Some people have different ways to jumpstart their day. It can be tossing back multiple shots of espresso, watching mind-training videos on the Internet, going to the gym, and of course, riding the bike. It is a scientifically proven fact that cycling has several benefits.
According to Studies…
In a recent study published in the Journal of Clinical and Diagnostic Research, scientists have found that people who rode a stationary bike for 30 minutes scored higher on tests of memory, planning and reasoning than they did before they rode. They also completed the tests in a shorter amount of time after pedaling.
The Beauty of Cycling
Did you know that when you pedal, you are forcing your nerve cells to fire. As your neurons light up, they intensify the creation of proteins that promote the formation of new brain cells, resulting in the doubling or tripling of the production of neurons (basically building your brain). Neurotransmitters (messengers between the brain cells) are also released so all old and new cells can communicate with each other for faster and better functioning. This is a pretty profound benefit for cyclists!
As we age, this kind of growth is important because our brains shrink such connections weaken. Exercise protects and restores the brain, scientists found.
There is a lot more to mental fitness than just improving your mind. Being a cyclist can also have emotional benefits. It has also been scientifically proven that cycling can elevate one’s mood, increase stress resistance, relieve anxiety, and even banish the blues.
Exercise can work just as much as psychotherapy and antidepressants in terms of treating depression – maybe even better! A recent study found that even for just a short time (20 to 30 minutes a day), cycling can prevent depression over the long-term.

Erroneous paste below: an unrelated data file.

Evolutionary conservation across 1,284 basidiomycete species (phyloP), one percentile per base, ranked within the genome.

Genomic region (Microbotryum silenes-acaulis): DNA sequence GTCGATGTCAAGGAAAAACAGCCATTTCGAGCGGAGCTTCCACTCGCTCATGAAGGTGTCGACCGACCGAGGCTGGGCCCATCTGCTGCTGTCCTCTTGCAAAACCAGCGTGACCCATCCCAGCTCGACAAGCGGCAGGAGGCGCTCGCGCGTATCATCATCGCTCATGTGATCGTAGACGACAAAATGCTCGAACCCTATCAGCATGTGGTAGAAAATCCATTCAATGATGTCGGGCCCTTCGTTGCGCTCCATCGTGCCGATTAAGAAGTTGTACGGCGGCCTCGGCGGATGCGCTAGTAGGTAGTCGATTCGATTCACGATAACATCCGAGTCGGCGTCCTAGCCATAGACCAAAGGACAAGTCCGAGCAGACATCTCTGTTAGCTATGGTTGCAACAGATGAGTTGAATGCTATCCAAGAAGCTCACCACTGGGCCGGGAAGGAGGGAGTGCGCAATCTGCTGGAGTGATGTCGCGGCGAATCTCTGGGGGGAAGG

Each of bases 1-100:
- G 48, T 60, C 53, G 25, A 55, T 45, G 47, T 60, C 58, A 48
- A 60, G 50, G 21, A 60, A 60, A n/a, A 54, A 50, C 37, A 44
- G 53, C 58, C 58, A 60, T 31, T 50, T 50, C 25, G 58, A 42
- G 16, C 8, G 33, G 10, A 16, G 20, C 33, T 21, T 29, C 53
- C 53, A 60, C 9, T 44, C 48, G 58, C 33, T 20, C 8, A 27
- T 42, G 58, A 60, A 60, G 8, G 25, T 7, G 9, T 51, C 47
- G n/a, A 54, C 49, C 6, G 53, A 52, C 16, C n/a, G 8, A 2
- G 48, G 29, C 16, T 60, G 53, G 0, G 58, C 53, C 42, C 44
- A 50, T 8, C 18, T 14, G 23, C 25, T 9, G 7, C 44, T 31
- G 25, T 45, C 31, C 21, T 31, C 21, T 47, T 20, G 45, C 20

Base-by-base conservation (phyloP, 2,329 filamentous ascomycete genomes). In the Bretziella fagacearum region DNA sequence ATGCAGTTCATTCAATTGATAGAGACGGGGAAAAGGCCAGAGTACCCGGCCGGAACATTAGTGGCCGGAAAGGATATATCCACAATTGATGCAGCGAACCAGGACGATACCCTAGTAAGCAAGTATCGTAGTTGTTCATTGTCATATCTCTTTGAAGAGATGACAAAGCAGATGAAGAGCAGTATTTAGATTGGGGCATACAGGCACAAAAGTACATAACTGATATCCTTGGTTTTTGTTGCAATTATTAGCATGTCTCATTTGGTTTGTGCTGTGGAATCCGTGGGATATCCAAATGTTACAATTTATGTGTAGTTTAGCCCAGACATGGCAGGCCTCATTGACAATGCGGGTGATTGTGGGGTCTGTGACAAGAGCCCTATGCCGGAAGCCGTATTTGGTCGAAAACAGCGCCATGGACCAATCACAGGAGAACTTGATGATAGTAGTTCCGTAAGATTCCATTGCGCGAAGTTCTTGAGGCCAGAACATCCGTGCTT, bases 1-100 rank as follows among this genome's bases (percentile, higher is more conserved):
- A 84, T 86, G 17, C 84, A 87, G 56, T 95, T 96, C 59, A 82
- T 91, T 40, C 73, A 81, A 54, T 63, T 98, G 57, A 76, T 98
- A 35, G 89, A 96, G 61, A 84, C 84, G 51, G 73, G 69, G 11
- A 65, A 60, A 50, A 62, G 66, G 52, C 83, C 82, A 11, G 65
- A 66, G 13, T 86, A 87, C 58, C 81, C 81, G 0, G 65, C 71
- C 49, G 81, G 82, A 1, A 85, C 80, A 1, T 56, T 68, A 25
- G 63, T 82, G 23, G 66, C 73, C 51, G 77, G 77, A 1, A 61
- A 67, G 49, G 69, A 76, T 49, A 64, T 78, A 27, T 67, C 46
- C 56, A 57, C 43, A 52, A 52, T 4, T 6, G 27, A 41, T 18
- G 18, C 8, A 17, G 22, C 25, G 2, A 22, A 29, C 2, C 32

Take Necessary Precautions
Although cycling and exercising bring many good things, you still have to keep in mind that exercise itself is a form of stress, especially when you are just getting started or if you just recently returned to riding. When you first begin to exert yourself after some time, your body releases cortisol to raise your blood pressure, heart rate, and blood glucose levels. As you get fitter, however, it takes a longer time or a harder ride to trigger that same response.
So, for those people who are active, it takes a greater crisis to be able to trigger the cortisol response as compared with sedentary people.
What’s the cycling formula for happiness, you ask? Do three to five sessions a week. Each session should last for about 45 to 60 minutes. Be sure to keep your heart rate between 50 and 85% of your maximum capability. At the end of the day, you know you can always go ahead and ride to your heart’s (and mind’s) content!